Through perseverance I eventually got my hands on a few more mountings. The current fingerpiece I have been using has been with me for about three months now with no issues. With luck and care, I hope it will last. Plus, it's great hearing all the compliments I receive.
Sunday, July 17, 2011
One of aims of Renaissance has always been to dispel the many myths concerning pince-nez: the biggest one being comfort and security.
Fascinating is the fact that the majority of soldiers during the 1880-1920 era who needed visual correction wore pince-nez eyeglasses. That it was the most popular and stylish eyewear made this a logical choice. Equally important is the fact that army officials recommended a pince-nez as the ideal choice because of the ease in wearing a gas mask over it. Spectacles proved to be less comfortable and rather cumbersome under masks or goggles.
Interesting too is the fact that military pilots particularly the German air aces were allowed to fly without perfect vision during the Great War (1914-1918) and most wore a rimless pince-nez without any "safety devices."
The fact that a pince-nez was so successful in both military and civilian circles was of course due to the great skill opticians had in fitting a pince-nez expertly to the individuals nose bridge. The end result was that the wearer had no concerns about stability because his pince-nez remained securely and very comfortably attached even during violent physical activity.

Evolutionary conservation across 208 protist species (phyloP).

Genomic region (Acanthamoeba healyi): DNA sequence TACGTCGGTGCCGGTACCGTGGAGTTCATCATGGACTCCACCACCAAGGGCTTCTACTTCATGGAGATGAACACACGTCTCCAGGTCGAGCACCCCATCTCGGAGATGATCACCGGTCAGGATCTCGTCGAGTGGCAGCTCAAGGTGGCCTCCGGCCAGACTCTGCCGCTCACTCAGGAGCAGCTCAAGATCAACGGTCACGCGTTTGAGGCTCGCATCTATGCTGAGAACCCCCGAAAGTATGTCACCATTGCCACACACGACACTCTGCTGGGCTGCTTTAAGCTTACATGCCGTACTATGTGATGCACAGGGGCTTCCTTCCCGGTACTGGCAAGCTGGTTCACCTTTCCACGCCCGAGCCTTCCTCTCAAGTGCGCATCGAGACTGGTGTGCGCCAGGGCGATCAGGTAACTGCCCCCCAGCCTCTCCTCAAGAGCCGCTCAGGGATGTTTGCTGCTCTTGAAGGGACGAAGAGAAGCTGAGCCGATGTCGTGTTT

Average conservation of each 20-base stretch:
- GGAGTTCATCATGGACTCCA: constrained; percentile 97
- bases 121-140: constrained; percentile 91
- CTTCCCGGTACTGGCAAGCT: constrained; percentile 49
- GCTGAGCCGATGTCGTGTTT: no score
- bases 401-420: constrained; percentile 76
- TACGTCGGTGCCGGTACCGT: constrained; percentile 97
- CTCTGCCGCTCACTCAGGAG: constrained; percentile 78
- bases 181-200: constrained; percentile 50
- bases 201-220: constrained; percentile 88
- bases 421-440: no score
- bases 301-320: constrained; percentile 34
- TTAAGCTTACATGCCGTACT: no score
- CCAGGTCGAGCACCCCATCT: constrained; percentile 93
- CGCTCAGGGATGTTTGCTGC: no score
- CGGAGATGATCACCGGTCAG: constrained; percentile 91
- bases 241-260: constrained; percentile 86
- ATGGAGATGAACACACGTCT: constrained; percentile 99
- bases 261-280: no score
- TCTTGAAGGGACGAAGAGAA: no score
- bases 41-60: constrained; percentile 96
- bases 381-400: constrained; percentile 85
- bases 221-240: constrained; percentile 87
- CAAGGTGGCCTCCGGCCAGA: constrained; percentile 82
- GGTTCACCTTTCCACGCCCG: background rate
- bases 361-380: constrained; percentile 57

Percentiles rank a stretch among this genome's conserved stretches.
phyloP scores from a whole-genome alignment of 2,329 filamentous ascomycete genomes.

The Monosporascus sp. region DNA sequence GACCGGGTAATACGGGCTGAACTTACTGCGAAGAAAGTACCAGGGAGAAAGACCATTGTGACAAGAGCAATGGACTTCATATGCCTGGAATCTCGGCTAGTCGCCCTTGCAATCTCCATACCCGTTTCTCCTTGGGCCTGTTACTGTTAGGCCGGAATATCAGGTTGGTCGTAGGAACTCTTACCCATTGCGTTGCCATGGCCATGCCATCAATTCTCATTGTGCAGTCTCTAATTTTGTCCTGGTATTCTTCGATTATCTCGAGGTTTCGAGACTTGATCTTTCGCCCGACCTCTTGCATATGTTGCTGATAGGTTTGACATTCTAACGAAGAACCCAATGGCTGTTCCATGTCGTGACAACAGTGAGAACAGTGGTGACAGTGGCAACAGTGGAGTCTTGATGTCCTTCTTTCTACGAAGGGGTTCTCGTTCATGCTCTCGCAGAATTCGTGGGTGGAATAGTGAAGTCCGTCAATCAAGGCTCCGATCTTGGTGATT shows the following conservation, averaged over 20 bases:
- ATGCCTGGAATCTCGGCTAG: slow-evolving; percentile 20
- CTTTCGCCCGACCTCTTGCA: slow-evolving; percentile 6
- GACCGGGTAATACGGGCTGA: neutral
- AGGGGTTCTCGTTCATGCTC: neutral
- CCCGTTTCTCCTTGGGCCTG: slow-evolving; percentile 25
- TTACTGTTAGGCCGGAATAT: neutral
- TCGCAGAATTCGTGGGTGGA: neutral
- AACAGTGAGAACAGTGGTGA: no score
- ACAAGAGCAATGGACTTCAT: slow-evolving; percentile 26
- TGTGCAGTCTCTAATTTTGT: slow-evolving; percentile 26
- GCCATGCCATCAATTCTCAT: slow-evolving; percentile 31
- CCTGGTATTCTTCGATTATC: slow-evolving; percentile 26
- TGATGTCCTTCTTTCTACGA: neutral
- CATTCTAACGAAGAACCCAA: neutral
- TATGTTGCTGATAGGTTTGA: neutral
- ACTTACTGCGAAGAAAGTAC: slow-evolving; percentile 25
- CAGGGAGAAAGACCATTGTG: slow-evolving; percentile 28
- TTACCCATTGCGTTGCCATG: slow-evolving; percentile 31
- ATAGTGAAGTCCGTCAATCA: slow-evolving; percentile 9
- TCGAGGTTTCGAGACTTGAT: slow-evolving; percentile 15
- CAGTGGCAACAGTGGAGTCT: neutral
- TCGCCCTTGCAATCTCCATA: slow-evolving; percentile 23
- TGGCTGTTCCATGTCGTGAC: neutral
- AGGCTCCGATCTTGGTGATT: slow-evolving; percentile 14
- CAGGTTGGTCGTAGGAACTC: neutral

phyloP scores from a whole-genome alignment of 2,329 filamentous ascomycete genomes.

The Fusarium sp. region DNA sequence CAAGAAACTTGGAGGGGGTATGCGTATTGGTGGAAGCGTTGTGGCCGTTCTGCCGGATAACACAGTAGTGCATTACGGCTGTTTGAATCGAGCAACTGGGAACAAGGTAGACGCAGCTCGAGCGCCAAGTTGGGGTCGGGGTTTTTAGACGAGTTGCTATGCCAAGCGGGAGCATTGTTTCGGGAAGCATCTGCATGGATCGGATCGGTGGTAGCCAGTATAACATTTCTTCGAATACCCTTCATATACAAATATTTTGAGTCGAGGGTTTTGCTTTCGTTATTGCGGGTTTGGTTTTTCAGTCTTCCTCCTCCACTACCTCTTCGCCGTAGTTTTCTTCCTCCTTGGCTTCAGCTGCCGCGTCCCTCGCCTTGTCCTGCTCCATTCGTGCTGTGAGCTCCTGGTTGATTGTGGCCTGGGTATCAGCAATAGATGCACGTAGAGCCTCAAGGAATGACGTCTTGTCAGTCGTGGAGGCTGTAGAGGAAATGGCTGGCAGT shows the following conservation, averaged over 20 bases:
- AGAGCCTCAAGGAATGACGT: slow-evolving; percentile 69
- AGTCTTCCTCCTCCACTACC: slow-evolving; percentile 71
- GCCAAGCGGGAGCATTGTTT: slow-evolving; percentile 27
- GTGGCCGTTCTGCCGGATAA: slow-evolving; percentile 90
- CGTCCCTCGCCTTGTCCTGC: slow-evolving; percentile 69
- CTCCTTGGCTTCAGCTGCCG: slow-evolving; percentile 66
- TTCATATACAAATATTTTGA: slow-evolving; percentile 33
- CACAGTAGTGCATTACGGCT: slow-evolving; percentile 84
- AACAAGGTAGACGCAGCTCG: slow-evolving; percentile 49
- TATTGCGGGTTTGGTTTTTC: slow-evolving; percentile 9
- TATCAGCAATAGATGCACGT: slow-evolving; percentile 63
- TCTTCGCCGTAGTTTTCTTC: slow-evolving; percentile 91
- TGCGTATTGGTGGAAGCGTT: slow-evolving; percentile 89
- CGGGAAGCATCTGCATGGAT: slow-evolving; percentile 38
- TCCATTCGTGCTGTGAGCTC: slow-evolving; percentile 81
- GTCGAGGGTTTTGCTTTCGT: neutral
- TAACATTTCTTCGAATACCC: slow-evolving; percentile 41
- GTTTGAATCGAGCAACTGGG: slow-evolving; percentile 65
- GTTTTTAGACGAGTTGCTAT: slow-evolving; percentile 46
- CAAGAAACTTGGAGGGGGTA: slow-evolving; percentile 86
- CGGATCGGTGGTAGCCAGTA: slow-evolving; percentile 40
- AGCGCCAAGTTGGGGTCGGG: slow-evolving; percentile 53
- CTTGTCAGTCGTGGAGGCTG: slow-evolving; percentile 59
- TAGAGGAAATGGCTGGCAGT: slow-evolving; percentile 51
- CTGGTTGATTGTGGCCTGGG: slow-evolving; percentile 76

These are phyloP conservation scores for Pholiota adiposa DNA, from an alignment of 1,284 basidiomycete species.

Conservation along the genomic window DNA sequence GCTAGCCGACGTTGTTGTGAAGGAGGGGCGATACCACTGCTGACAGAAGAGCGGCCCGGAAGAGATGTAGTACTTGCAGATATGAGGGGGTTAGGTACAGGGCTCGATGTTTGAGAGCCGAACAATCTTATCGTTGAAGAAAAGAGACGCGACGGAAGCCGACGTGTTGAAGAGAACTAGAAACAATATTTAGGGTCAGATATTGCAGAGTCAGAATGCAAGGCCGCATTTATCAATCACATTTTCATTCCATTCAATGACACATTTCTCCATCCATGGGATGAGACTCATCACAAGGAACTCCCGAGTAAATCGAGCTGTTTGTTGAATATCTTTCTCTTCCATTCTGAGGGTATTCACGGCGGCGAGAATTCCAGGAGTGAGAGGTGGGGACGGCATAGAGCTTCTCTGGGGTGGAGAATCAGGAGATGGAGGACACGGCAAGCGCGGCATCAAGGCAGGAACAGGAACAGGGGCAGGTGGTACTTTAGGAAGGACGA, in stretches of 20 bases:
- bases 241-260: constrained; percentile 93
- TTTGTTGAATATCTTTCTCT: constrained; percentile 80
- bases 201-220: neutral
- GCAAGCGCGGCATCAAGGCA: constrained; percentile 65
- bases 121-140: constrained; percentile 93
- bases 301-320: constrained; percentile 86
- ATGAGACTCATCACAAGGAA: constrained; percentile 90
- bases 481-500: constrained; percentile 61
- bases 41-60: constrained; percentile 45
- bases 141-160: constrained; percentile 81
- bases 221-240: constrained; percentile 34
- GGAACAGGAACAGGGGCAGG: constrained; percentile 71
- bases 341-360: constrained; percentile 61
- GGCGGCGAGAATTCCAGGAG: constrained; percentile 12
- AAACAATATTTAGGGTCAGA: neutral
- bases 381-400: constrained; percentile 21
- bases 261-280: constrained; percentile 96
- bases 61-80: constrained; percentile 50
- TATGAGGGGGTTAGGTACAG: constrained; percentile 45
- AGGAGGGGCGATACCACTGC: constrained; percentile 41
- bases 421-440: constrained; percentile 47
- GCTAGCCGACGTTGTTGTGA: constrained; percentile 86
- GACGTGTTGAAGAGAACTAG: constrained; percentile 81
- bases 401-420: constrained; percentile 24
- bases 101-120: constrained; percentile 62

While the popularity of pince-nez for young people declined in the 1920's, particularly in the USA, it was not completely unusual for European soldiers and officers to wear a pince-nez (usually a rimless fingerpiece) even as late as World War 2 particularly in Russia and Germany!
[Note: top photo, young German officer, c. 1929; bottom photo, U.S. Army officer, c. 1917]
Saturday, July 9, 2011
It worked for me. I interviewed for my current job about six months ago and wore my pince-nez to every interview with them. At left is a photo from the day of one of the interviews. Did anyone notice them? Not until I discussed this eyewear as one of my hobbies.
On my other blog, LeDandy (of Northern California), I suggested in one post that readers consider bold attire for job interviews. However, I conceded that wearing pince-nez may be a bit too much even for me. Well, I broke my own rule.
The job market is horrible these days and it will probably get worse before it improves. Competition is unbelievable. You need to set yourself apart from the crowd and make a strong impression.
Will prospective employers object to this eyewear and draw unfavorable conclusions about you from it? Some will. Others won't. There are many factors to consider. The choice is up to you.
Oh yes, I broke another unwritten rule about neckwear for interviews. LeDandy wears only bow ties.
Tuesday, June 28, 2011
LeDandy and family recently visited the historic old town of Sutter Creek in Amador County California. Last year we had a wonderful time in this old town with gold mining roots from the 1850s. Now there are many bed & breakfast inns, antique stores and wine tasting rooms.